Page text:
The first thing that struck me was how cold it was when a blast of air hit the back of my head. Although I have no qualms about walking around hairless, I have realized those pretty scarves and funky hats are as much for protection as they are for modesty.
And then, you realize how filthy hair can get.
The first time I practiced some dynamic yoga after shaving my head, I was shocked at how the sweat literally gushed like a small waterfall down my face. So you can imagine how much sweat hair absorbs. Think about that next time you get too lazy to wash it. Eeewww.
The fact is, I have always envied women who could get away with pixie hairstyles. At 170 lbs, however, I’m certainly no waif, so I could only sigh upon seeing Mia Farrow (“Rosemary’s Baby,” 1968, in that fabulous Vidal Sassoon cut), or even a stunning, bald Persis Khambatta (“Star Trek,” 1979).
(Okay, so maybe my age is showing, but these ladies were rocking it long before Sinead O’Connor and Demi Moore, so Google them, kids.)
I did cut my hair boy-short a few times, but the enjoyment never lasted because I somehow ended up looking like a bouncer. Thus, even after more celebs went gorgeously bald, it was never an option for me.
Until I got cancer.
Last June 7, I was diagnosed with stage 2a breast cancer. I had a lumpectomy, and was prescribed eight sessions of chemotherapy and a month of radiation.
I am now halfway through my treatment, and doing well.
When my oncologist first discussed the side effects of chemotherapy with me, hair loss was at the top of the list.
“Naku, some people don’t lose their hair,” some well-meaning friends and relatives assured me—I suspect, in hindsight, to convince themselves as well as me that we wouldn’t have to deal with such an in-your-face, dramatic change.
“So-and-so didn’t lose his/her hair when he/she got cancer. You’re healthy, you have such thick hair—malay mo, it won’t fall out,” they said.
I don’t think people really believed me when I said that going bald was the least of my concerns. I was almost looking forward to being hairless and playing with the look.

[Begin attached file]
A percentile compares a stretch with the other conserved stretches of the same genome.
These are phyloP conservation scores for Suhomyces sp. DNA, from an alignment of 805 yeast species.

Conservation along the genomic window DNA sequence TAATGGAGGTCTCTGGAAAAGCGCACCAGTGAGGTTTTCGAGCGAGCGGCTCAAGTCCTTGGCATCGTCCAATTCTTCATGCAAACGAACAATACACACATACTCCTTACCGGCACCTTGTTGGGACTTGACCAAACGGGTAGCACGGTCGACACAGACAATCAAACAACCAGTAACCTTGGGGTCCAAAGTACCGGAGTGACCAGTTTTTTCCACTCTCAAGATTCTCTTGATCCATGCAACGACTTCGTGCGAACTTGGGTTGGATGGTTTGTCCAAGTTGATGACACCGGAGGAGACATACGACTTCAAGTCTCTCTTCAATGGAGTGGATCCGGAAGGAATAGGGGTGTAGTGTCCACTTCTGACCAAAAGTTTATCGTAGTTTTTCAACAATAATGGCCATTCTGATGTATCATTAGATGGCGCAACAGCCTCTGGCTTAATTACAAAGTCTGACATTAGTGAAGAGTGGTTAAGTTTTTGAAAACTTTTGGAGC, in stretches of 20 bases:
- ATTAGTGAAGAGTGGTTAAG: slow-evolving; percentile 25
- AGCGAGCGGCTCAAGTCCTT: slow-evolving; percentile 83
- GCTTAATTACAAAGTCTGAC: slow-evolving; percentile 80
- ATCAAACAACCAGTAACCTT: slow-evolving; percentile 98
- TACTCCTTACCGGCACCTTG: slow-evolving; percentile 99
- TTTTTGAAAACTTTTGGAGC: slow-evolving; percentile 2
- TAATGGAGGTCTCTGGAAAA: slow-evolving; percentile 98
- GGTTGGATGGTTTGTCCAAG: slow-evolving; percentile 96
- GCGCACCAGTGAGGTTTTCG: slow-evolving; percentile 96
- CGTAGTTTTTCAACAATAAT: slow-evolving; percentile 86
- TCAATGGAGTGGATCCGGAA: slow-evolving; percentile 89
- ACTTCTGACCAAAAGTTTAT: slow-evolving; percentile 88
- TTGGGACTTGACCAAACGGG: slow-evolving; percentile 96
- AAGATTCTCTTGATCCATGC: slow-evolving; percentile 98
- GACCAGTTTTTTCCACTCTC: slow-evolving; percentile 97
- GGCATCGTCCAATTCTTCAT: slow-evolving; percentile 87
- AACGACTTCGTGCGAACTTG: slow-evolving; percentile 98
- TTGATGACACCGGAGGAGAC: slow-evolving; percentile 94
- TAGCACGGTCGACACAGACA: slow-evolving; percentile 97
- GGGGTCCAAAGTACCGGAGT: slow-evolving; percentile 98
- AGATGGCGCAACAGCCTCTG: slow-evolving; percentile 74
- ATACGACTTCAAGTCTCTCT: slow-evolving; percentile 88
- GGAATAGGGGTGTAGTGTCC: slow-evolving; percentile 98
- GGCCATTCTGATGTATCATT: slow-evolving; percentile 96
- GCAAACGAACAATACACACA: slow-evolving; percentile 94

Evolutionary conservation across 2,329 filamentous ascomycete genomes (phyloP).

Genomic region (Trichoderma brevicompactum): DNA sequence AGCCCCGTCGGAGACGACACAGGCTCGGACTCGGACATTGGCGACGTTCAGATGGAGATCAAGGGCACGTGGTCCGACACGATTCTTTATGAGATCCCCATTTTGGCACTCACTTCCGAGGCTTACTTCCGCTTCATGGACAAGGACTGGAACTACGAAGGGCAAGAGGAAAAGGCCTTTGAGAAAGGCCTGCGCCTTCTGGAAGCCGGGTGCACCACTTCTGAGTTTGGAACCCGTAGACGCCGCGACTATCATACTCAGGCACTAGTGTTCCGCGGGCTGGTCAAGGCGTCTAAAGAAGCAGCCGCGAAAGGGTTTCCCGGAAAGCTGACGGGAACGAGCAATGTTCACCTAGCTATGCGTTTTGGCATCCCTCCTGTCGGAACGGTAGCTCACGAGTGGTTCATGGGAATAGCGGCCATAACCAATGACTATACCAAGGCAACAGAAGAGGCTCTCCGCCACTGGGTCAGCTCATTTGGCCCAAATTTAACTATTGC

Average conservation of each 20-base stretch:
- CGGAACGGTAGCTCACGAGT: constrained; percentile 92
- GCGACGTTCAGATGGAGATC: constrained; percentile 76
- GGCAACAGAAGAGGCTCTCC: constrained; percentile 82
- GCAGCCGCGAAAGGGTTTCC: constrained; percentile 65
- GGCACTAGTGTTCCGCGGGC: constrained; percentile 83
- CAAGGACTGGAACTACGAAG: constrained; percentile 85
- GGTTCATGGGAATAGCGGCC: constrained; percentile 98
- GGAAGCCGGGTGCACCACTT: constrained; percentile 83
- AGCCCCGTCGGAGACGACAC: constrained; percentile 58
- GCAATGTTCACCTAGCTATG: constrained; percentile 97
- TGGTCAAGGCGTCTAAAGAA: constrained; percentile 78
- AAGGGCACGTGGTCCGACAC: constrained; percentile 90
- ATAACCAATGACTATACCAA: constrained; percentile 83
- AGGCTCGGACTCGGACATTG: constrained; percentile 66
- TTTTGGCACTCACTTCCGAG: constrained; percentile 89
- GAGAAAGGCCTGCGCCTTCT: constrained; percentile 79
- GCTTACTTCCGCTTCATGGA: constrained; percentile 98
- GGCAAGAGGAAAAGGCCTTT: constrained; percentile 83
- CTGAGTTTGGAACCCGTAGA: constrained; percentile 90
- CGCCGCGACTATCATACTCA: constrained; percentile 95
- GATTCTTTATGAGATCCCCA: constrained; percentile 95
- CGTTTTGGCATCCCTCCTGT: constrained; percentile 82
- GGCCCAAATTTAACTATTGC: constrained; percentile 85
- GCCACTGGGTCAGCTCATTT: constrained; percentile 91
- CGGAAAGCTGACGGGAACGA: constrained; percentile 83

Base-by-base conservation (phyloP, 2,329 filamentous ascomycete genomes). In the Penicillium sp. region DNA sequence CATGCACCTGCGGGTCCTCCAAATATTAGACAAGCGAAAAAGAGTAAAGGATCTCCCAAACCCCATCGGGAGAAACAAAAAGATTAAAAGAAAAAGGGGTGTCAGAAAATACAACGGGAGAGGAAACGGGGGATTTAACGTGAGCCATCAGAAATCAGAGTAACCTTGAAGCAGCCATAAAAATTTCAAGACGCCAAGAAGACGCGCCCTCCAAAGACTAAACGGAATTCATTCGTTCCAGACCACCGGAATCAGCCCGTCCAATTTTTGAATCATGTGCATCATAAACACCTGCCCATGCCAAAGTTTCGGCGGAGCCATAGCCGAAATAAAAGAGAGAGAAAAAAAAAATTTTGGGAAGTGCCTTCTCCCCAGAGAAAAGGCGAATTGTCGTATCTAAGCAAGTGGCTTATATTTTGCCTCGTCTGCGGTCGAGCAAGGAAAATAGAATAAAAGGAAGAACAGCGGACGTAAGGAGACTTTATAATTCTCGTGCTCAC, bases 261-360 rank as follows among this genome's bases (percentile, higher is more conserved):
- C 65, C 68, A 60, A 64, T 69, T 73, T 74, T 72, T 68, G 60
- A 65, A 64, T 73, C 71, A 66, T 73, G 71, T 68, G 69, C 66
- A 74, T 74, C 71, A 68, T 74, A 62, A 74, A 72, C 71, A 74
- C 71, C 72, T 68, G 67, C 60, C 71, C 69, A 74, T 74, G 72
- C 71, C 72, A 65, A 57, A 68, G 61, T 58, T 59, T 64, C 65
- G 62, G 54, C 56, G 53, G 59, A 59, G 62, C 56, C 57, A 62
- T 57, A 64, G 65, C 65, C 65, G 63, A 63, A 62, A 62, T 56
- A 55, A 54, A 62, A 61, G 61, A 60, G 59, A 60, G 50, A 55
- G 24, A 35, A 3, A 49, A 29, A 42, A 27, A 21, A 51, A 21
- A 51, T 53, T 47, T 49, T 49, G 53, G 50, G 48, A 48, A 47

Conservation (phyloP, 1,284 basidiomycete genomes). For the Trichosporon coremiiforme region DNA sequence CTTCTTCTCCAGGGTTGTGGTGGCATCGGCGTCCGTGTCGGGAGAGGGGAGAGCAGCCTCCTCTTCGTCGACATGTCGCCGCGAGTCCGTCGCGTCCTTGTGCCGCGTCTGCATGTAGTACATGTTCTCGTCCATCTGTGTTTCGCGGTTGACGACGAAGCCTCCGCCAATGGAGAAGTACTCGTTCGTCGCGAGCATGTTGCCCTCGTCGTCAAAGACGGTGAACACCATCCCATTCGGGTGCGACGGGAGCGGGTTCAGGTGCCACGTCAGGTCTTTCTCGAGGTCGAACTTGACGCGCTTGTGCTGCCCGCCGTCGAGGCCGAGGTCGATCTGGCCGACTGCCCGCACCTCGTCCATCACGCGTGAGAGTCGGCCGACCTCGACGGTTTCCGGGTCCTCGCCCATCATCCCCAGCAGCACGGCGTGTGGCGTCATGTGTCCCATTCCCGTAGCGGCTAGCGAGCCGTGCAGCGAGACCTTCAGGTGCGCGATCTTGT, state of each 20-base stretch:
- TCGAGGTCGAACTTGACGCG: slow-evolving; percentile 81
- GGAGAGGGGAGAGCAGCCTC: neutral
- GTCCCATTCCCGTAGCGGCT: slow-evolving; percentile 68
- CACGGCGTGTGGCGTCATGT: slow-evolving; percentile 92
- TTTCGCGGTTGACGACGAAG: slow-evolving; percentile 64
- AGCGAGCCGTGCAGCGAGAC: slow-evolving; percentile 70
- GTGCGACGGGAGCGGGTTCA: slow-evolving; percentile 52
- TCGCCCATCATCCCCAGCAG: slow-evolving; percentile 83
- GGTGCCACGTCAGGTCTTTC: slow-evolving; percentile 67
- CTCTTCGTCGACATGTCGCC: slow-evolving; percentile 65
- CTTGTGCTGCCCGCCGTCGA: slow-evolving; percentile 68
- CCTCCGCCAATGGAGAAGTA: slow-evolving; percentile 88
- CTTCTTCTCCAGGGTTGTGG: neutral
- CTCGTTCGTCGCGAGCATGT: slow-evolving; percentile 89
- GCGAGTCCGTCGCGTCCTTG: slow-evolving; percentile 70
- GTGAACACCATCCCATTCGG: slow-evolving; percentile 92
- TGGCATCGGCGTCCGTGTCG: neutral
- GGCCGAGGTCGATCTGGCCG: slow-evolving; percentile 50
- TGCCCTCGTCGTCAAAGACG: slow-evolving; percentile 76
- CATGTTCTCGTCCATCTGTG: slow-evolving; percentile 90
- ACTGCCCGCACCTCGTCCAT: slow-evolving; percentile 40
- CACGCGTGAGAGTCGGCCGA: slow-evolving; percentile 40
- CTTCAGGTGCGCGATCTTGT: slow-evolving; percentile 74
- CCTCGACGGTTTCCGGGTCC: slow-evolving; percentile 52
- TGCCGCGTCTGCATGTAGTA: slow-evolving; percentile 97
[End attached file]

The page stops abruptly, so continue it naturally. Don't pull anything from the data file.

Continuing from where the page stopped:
It didn’t take that long to decide. My friend Glenna, also a cancer survivor, talked about seeing multiple strands on her pillow, and even having a few fly off with a strong blast from an electric fan.
In my case, the shedding started slowly, with strands coming loose in the shower, or getting stuck in my clothes. Then I would catch a few more every time I ran my hands through my hair.
The last straw, pardon the pun, was when more and more strands started falling on my laptop keyboard, and, finally, into my food. You don’t want to see hair in your rice, even if it’s your own.
So, almost three weeks after my first chemotherapy session, I decided to shave my head. Our long-time family hairdresser Ric came over one evening after work, armed with his electric razor.
I remember thinking, “It’s really gone,” as the contraption buzzed painlessly against my scalp; and for a brief moment I was worried that I would really look sick.
My family had mixed emotions; while my already shorn (by choice) nephews hung around to watch, my 89-year-old mother left the room soon after Ric started.
My kuya walked into the room, shook his head and left, too.
Later, a dear friend admitted she cried when she saw my first hairless photograph, which I defiantly posted on Facebook.
It was quite the lesson on how differently the important people in your life react to the things that happen to you, and how people do see cancer and its side effects as something terrible.
The day after, my acupuncturist, Dr. Eddie Concepcion, took a fabulous black-and-white photograph of me with his vintage Hasselblad camera. I posted the pic on Facebook immediately, and a friend commented, “I was looking for the right word to describe you—and it’s ‘commanding.’”
Frankly, I think I did look like I could kick ass!
What are the downsides?
Well, there’s the waterfall I mentioned. The chemotherapy has wreaked havoc on my body temperature, so when I suddenly heat up like a steam engine and my whole scalp breaks into a sweat, everybody can see it.
My accessory du jour is a face towel—I have to carry one wherever I go to wipe my head, because handkerchiefs don’t cut it anymore.
Then, you can’t hide anything—not the smallest irritation, spot or scratch. A few days ago, I clumsily slammed into a window grill, and was horrified at how I could actually feel an ugly bump rise under my fingers.